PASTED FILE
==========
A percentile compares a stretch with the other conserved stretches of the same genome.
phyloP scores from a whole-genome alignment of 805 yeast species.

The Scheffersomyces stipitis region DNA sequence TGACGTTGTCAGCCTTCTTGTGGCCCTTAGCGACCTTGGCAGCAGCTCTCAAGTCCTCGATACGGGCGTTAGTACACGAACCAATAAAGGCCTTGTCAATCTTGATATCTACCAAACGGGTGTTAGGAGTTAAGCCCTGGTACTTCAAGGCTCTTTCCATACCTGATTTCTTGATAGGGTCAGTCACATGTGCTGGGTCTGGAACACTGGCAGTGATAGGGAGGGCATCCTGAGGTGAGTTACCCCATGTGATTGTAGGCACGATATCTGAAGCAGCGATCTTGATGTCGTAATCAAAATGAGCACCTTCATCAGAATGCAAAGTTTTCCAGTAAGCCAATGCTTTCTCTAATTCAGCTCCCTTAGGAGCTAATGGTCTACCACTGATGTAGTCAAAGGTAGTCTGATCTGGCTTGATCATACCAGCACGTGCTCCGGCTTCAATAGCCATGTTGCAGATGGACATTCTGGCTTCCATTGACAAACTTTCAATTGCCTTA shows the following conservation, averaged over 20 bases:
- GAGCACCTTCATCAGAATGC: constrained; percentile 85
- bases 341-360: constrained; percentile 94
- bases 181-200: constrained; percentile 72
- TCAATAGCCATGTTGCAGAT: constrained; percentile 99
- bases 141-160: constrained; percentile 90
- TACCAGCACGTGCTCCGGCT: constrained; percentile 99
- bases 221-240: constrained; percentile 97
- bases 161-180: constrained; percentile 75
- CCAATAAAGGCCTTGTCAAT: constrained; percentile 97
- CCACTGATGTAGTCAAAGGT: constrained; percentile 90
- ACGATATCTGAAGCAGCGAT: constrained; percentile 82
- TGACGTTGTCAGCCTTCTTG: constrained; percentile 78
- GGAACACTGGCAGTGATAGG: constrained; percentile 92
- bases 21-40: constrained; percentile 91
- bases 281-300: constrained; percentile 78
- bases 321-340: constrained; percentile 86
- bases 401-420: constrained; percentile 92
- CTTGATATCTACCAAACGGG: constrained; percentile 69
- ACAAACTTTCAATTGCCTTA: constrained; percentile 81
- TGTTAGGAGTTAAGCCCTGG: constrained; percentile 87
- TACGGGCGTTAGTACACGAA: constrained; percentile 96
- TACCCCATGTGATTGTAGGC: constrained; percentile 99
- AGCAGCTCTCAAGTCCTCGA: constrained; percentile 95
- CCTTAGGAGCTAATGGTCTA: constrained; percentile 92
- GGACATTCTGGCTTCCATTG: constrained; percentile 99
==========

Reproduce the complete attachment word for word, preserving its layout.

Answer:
A percentile compares a stretch with the other conserved stretches of the same genome.
phyloP scores from a whole-genome alignment of 805 yeast species.

The Scheffersomyces stipitis region DNA sequence TGACGTTGTCAGCCTTCTTGTGGCCCTTAGCGACCTTGGCAGCAGCTCTCAAGTCCTCGATACGGGCGTTAGTACACGAACCAATAAAGGCCTTGTCAATCTTGATATCTACCAAACGGGTGTTAGGAGTTAAGCCCTGGTACTTCAAGGCTCTTTCCATACCTGATTTCTTGATAGGGTCAGTCACATGTGCTGGGTCTGGAACACTGGCAGTGATAGGGAGGGCATCCTGAGGTGAGTTACCCCATGTGATTGTAGGCACGATATCTGAAGCAGCGATCTTGATGTCGTAATCAAAATGAGCACCTTCATCAGAATGCAAAGTTTTCCAGTAAGCCAATGCTTTCTCTAATTCAGCTCCCTTAGGAGCTAATGGTCTACCACTGATGTAGTCAAAGGTAGTCTGATCTGGCTTGATCATACCAGCACGTGCTCCGGCTTCAATAGCCATGTTGCAGATGGACATTCTGGCTTCCATTGACAAACTTTCAATTGCCTTA shows the following conservation, averaged over 20 bases:
- GAGCACCTTCATCAGAATGC: constrained; percentile 85
- bases 341-360: constrained; percentile 94
- bases 181-200: constrained; percentile 72
- TCAATAGCCATGTTGCAGAT: constrained; percentile 99
- bases 141-160: constrained; percentile 90
- TACCAGCACGTGCTCCGGCT: constrained; percentile 99
- bases 221-240: constrained; percentile 97
- bases 161-180: constrained; percentile 75
- CCAATAAAGGCCTTGTCAAT: constrained; percentile 97
- CCACTGATGTAGTCAAAGGT: constrained; percentile 90
- ACGATATCTGAAGCAGCGAT: constrained; percentile 82
- TGACGTTGTCAGCCTTCTTG: constrained; percentile 78
- GGAACACTGGCAGTGATAGG: constrained; percentile 92
- bases 21-40: constrained; percentile 91
- bases 281-300: constrained; percentile 78
- bases 321-340: constrained; percentile 86
- bases 401-420: constrained; percentile 92
- CTTGATATCTACCAAACGGG: constrained; percentile 69
- ACAAACTTTCAATTGCCTTA: constrained; percentile 81
- TGTTAGGAGTTAAGCCCTGG: constrained; percentile 87
- TACGGGCGTTAGTACACGAA: constrained; percentile 96
- TACCCCATGTGATTGTAGGC: constrained; percentile 99
- AGCAGCTCTCAAGTCCTCGA: constrained; percentile 95
- CCTTAGGAGCTAATGGTCTA: constrained; percentile 92
- GGACATTCTGGCTTCCATTG: constrained; percentile 99